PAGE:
Renewable energy sources can help lower emissions from electricity generation, but they have limitations when it comes to other sectors. Wind and solar, for example, can’t help much with the decarbonization of energy-intensive industries such as steel-making, marine fuels, or heavy-duty transportation. So industries and governments are looking at alternative fuels that could make those hard-to-decarbonize sectors less polluting as the world grapples with reducing greenhouse gas emissions.
In recent years, hydrogen has gained a lot of momentum. It now features in nearly every strategy of Big Oil and can be seen in many government plans for industry decarbonization.
Governments, international organizations, and oil and gas supermajors say that blue hydrogen (hydrogen plus carbon capture and storage) and green hydrogen (hydrogen made of water electrolysis using electricity from solar or wind) could be the key to helping the decarbonization of emission-intensive industries in the energy transition.
“Green Hydrogen Will Be An Essential Factor In Making The Energy Transition A Success”
Hydrogen will play a prominent role in lowering the carbon emissions from energy-intensive industries, according to German utility giant RWE, which has pledged to become carbon neutral by 2040.
“What makes us so optimistic is that, currently, hydrogen is the only technical solution to decarbonize parts of… energy intensive industry, aviation, maritime, but also heavy-duty transportation,” RWE’s incoming chief executive Markus Krebber told CNBC’s Joumanna Bercetche earlier this month.
RWE is discussing a regulatory framework with the German government to potentially “kickstart” a hydrogen economy, Krebber told CNBC.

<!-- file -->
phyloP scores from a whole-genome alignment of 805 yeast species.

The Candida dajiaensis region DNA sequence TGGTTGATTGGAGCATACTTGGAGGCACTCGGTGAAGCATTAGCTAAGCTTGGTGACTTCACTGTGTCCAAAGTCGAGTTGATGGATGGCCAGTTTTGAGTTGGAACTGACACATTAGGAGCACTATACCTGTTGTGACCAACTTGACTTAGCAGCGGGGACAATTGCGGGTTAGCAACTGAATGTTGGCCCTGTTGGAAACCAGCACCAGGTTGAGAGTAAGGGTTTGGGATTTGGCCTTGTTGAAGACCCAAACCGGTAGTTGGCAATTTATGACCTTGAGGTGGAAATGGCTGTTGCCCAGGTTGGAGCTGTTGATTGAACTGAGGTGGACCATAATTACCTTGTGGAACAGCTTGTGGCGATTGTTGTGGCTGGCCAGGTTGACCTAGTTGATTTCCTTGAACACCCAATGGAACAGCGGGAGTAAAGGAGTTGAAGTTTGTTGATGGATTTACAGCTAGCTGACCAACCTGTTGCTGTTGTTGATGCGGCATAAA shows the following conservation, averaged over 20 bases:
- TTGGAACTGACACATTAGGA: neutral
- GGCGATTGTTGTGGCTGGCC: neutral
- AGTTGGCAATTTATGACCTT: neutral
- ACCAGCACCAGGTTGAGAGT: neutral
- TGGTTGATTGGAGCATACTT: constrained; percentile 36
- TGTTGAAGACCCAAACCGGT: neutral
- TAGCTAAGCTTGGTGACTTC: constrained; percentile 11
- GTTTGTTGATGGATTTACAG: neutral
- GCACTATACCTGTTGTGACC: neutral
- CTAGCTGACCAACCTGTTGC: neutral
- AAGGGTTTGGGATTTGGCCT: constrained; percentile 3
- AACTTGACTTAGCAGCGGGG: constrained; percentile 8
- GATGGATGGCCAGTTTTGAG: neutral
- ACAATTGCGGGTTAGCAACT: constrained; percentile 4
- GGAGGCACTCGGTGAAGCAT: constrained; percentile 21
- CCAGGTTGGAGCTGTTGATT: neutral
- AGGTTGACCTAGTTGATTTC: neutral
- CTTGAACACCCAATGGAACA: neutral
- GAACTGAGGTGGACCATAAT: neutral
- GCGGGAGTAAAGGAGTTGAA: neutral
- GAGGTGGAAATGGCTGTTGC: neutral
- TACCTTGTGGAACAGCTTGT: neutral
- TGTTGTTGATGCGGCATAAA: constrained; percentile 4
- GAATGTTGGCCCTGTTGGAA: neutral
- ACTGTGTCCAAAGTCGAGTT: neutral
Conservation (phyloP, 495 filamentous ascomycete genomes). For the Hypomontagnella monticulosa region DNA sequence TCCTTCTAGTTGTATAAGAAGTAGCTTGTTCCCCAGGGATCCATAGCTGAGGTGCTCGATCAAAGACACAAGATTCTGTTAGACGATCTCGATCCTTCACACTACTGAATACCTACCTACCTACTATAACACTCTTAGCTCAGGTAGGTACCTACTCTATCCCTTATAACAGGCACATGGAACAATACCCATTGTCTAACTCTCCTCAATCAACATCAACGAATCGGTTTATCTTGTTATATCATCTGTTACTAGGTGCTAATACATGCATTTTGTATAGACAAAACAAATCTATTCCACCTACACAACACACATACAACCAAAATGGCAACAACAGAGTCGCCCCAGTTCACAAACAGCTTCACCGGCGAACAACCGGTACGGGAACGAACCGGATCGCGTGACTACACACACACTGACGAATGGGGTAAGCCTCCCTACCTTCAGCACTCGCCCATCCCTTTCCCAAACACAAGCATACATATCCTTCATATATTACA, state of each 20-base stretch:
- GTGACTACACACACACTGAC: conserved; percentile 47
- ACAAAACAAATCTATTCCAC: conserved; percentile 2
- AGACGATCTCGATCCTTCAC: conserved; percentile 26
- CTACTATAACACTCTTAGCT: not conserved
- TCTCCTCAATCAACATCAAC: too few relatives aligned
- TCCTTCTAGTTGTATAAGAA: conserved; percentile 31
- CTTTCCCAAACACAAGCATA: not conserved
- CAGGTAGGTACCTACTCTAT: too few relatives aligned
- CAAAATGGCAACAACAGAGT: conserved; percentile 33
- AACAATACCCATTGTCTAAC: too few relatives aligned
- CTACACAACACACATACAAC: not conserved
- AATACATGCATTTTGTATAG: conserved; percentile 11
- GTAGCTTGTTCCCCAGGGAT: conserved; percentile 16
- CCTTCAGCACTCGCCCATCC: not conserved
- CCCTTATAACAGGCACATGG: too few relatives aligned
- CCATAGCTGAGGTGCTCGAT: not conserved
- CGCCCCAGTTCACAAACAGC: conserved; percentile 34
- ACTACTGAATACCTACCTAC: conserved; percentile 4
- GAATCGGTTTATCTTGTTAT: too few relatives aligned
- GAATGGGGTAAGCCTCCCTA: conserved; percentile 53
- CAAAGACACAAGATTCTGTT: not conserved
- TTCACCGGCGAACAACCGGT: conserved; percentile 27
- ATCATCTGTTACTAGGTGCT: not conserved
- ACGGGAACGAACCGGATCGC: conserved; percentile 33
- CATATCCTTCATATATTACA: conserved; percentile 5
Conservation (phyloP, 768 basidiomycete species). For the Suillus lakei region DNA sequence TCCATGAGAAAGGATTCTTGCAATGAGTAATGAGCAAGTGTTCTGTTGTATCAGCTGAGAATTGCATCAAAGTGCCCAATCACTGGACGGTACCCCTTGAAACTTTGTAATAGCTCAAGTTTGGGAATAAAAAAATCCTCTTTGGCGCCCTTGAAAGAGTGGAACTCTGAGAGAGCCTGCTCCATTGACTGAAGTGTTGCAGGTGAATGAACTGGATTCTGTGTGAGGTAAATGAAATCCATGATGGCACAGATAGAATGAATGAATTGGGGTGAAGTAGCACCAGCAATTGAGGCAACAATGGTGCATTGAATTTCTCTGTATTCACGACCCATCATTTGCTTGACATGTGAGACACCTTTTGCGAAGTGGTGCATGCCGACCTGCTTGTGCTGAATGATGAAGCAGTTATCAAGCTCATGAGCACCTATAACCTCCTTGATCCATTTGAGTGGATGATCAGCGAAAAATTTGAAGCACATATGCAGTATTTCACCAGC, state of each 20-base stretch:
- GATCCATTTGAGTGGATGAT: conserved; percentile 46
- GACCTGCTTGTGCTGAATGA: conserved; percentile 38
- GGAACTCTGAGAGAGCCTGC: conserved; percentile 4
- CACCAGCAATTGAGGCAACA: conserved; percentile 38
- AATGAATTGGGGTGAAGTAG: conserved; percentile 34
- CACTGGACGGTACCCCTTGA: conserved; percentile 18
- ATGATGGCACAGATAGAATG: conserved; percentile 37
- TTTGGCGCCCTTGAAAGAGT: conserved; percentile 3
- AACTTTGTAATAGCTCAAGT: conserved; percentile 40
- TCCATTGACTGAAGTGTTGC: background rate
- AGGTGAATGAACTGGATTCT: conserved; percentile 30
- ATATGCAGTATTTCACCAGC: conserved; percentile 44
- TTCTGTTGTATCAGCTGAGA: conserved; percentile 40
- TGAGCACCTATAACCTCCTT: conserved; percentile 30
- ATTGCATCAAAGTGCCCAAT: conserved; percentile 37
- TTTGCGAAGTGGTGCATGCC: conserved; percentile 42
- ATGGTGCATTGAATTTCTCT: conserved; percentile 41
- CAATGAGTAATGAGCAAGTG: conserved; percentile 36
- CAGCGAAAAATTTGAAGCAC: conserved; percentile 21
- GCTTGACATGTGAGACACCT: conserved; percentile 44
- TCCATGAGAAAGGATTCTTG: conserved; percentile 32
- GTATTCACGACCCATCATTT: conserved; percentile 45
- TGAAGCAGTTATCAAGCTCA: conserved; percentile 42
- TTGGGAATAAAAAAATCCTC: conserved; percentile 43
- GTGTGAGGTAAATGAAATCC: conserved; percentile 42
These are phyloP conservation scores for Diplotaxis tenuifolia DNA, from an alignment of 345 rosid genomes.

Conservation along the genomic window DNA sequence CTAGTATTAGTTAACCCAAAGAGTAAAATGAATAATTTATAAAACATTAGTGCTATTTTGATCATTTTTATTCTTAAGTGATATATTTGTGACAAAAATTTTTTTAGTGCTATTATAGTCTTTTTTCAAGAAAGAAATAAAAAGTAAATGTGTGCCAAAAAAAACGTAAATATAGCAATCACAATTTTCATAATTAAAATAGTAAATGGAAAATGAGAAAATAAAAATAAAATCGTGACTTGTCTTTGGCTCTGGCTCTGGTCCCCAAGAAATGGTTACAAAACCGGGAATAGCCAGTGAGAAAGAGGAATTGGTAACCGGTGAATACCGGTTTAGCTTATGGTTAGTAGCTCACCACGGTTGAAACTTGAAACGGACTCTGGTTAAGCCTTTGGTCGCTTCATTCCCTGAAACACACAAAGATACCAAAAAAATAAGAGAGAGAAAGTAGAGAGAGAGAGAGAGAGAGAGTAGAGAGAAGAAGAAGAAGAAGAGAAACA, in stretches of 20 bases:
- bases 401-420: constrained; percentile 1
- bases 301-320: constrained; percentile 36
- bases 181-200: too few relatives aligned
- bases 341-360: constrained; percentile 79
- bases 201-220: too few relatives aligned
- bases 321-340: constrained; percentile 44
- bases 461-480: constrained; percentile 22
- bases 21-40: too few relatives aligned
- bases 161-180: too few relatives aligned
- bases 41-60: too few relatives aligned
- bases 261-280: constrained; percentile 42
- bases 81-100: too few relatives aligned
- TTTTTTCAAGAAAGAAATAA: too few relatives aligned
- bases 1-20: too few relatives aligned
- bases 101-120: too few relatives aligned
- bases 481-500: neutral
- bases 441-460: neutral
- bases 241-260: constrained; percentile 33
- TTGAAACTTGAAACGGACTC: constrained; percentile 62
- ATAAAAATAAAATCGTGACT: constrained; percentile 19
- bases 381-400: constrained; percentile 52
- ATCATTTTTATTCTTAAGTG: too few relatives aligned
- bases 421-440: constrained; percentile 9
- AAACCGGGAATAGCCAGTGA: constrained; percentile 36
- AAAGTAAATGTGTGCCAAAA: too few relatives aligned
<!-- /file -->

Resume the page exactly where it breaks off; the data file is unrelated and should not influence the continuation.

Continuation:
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The German utility is boosting its renewable power generation, which will - someday - help with green hydrogen production.
By the end of next year, RWE aims to expand its portfolio of wind and solar power plants to more than 13 gigawatts (GW) from over 9 GW now, the company said in its 2020 earnings release this month.
“RWE is convinced that, in addition to the further expansion of renewables, green hydrogen will be an essential factor in making the energy transition a success. The company is participating in some 30 hydrogen projects,” it said.
“Hydrogen will replace fossil fuels in many industrial processes and will be used in transportation in cases where batteries are unsuitable. This is why we are proactively developing a hydrogen economy, both in Germany and beyond,” says RWE. But RWE acknowledges that substantial investments will be needed to make green hydrogen and related infrastructure a cost-viable solution on an industrial scale.
Green Vs Blue Hydrogen
Despite the promises of green hydrogen, most of today’s hydrogen production comes from natural gas reforming and coal gasification, with significant associated CO2 emissions, the International Energy Agency (IEA) says.